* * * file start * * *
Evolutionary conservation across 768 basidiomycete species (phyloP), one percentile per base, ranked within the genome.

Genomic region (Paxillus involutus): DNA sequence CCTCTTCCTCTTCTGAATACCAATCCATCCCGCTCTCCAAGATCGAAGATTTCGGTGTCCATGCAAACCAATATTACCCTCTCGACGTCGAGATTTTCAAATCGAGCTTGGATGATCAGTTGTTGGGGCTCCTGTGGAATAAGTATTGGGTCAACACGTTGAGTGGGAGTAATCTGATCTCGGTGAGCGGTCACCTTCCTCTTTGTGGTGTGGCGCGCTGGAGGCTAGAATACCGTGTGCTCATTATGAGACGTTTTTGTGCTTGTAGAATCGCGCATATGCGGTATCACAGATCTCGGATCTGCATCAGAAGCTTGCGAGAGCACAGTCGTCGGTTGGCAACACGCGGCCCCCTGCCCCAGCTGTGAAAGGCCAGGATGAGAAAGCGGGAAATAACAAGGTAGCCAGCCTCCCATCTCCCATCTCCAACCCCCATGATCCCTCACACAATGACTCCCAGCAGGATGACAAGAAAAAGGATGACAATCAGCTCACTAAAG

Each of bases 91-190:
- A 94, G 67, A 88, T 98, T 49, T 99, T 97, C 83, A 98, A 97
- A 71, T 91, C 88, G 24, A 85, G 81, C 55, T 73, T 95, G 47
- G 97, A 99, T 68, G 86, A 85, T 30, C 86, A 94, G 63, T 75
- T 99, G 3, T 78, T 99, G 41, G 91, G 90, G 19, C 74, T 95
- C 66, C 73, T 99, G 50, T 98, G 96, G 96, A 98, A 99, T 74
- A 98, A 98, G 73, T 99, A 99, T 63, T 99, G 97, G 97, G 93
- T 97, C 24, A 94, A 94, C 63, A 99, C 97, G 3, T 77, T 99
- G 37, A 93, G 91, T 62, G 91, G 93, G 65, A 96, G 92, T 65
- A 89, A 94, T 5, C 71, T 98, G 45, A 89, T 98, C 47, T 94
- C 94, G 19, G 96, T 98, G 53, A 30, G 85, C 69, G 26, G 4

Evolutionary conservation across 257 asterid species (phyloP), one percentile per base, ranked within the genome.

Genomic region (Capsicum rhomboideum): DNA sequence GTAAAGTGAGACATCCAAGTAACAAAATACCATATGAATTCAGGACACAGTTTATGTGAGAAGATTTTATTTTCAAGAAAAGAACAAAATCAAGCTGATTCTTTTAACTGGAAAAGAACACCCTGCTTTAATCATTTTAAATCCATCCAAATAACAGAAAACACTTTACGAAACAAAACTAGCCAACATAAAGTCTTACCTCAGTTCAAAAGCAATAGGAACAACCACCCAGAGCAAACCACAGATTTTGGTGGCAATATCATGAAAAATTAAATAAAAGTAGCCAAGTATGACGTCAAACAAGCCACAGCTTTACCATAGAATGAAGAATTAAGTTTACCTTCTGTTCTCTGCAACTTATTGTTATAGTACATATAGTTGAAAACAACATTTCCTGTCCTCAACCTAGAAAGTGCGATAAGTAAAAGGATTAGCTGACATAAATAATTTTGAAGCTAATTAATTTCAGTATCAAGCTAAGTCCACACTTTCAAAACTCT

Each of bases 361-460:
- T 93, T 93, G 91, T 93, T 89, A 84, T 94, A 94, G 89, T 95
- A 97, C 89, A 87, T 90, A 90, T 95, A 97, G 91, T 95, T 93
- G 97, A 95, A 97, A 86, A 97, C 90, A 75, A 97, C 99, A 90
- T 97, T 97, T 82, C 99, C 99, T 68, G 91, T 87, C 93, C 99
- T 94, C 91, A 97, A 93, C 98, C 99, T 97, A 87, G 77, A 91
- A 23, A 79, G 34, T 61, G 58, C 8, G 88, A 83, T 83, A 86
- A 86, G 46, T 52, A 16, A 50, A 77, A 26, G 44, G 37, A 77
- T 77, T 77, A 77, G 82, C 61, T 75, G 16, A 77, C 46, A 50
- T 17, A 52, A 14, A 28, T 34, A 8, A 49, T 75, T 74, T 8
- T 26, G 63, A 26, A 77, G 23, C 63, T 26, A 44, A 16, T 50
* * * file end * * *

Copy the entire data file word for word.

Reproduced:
Evolutionary conservation across 768 basidiomycete species (phyloP), one percentile per base, ranked within the genome.

Genomic region (Paxillus involutus): DNA sequence CCTCTTCCTCTTCTGAATACCAATCCATCCCGCTCTCCAAGATCGAAGATTTCGGTGTCCATGCAAACCAATATTACCCTCTCGACGTCGAGATTTTCAAATCGAGCTTGGATGATCAGTTGTTGGGGCTCCTGTGGAATAAGTATTGGGTCAACACGTTGAGTGGGAGTAATCTGATCTCGGTGAGCGGTCACCTTCCTCTTTGTGGTGTGGCGCGCTGGAGGCTAGAATACCGTGTGCTCATTATGAGACGTTTTTGTGCTTGTAGAATCGCGCATATGCGGTATCACAGATCTCGGATCTGCATCAGAAGCTTGCGAGAGCACAGTCGTCGGTTGGCAACACGCGGCCCCCTGCCCCAGCTGTGAAAGGCCAGGATGAGAAAGCGGGAAATAACAAGGTAGCCAGCCTCCCATCTCCCATCTCCAACCCCCATGATCCCTCACACAATGACTCCCAGCAGGATGACAAGAAAAAGGATGACAATCAGCTCACTAAAG

Each of bases 91-190:
- A 94, G 67, A 88, T 98, T 49, T 99, T 97, C 83, A 98, A 97
- A 71, T 91, C 88, G 24, A 85, G 81, C 55, T 73, T 95, G 47
- G 97, A 99, T 68, G 86, A 85, T 30, C 86, A 94, G 63, T 75
- T 99, G 3, T 78, T 99, G 41, G 91, G 90, G 19, C 74, T 95
- C 66, C 73, T 99, G 50, T 98, G 96, G 96, A 98, A 99, T 74
- A 98, A 98, G 73, T 99, A 99, T 63, T 99, G 97, G 97, G 93
- T 97, C 24, A 94, A 94, C 63, A 99, C 97, G 3, T 77, T 99
- G 37, A 93, G 91, T 62, G 91, G 93, G 65, A 96, G 92, T 65
- A 89, A 94, T 5, C 71, T 98, G 45, A 89, T 98, C 47, T 94
- C 94, G 19, G 96, T 98, G 53, A 30, G 85, C 69, G 26, G 4

Evolutionary conservation across 257 asterid species (phyloP), one percentile per base, ranked within the genome.

Genomic region (Capsicum rhomboideum): DNA sequence GTAAAGTGAGACATCCAAGTAACAAAATACCATATGAATTCAGGACACAGTTTATGTGAGAAGATTTTATTTTCAAGAAAAGAACAAAATCAAGCTGATTCTTTTAACTGGAAAAGAACACCCTGCTTTAATCATTTTAAATCCATCCAAATAACAGAAAACACTTTACGAAACAAAACTAGCCAACATAAAGTCTTACCTCAGTTCAAAAGCAATAGGAACAACCACCCAGAGCAAACCACAGATTTTGGTGGCAATATCATGAAAAATTAAATAAAAGTAGCCAAGTATGACGTCAAACAAGCCACAGCTTTACCATAGAATGAAGAATTAAGTTTACCTTCTGTTCTCTGCAACTTATTGTTATAGTACATATAGTTGAAAACAACATTTCCTGTCCTCAACCTAGAAAGTGCGATAAGTAAAAGGATTAGCTGACATAAATAATTTTGAAGCTAATTAATTTCAGTATCAAGCTAAGTCCACACTTTCAAAACTCT

Each of bases 361-460:
- T 93, T 93, G 91, T 93, T 89, A 84, T 94, A 94, G 89, T 95
- A 97, C 89, A 87, T 90, A 90, T 95, A 97, G 91, T 95, T 93
- G 97, A 95, A 97, A 86, A 97, C 90, A 75, A 97, C 99, A 90
- T 97, T 97, T 82, C 99, C 99, T 68, G 91, T 87, C 93, C 99
- T 94, C 91, A 97, A 93, C 98, C 99, T 97, A 87, G 77, A 91
- A 23, A 79, G 34, T 61, G 58, C 8, G 88, A 83, T 83, A 86
- A 86, G 46, T 52, A 16, A 50, A 77, A 26, G 44, G 37, A 77
- T 77, T 77, A 77, G 82, C 61, T 75, G 16, A 77, C 46, A 50
- T 17, A 52, A 14, A 28, T 34, A 8, A 49, T 75, T 74, T 8
- T 26, G 63, A 26, A 77, G 23, C 63, T 26, A 44, A 16, T 50